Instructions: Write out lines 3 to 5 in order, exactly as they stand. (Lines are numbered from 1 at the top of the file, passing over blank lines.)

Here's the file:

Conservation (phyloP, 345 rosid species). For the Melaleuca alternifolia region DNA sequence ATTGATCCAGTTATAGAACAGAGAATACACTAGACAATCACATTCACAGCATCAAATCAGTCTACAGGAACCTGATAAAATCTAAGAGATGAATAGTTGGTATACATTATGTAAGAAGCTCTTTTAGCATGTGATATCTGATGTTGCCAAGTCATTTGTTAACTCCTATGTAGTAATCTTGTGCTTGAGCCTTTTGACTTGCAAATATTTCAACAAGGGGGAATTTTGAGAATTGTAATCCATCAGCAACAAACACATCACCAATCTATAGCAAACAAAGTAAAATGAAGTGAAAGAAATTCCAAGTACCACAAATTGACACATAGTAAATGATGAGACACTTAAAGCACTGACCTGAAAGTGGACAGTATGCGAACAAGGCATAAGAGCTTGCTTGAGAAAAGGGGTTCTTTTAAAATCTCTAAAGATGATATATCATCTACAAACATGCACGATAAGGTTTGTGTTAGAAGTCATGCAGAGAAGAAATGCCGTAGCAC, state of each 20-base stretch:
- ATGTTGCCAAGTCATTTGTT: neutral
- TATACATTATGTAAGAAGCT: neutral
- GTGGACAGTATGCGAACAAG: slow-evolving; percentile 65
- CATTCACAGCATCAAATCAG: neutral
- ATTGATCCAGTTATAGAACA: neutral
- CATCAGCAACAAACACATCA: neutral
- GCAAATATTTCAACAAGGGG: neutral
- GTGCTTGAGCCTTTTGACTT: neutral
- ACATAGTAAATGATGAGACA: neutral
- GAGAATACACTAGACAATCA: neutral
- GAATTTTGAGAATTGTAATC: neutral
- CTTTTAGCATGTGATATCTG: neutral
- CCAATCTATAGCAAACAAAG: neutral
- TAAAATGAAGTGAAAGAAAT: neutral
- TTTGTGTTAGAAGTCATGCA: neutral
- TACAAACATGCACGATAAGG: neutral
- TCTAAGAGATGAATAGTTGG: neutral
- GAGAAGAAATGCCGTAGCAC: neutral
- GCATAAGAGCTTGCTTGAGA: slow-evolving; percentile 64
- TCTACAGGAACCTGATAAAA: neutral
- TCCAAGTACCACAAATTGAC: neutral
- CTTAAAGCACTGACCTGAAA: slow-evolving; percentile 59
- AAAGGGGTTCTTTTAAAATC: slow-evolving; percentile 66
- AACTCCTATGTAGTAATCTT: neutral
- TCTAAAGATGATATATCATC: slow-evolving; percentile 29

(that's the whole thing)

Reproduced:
- TATACATTATGTAAGAAGCT: neutral
- GTGGACAGTATGCGAACAAG: slow-evolving; percentile 65
- CATTCACAGCATCAAATCAG: neutral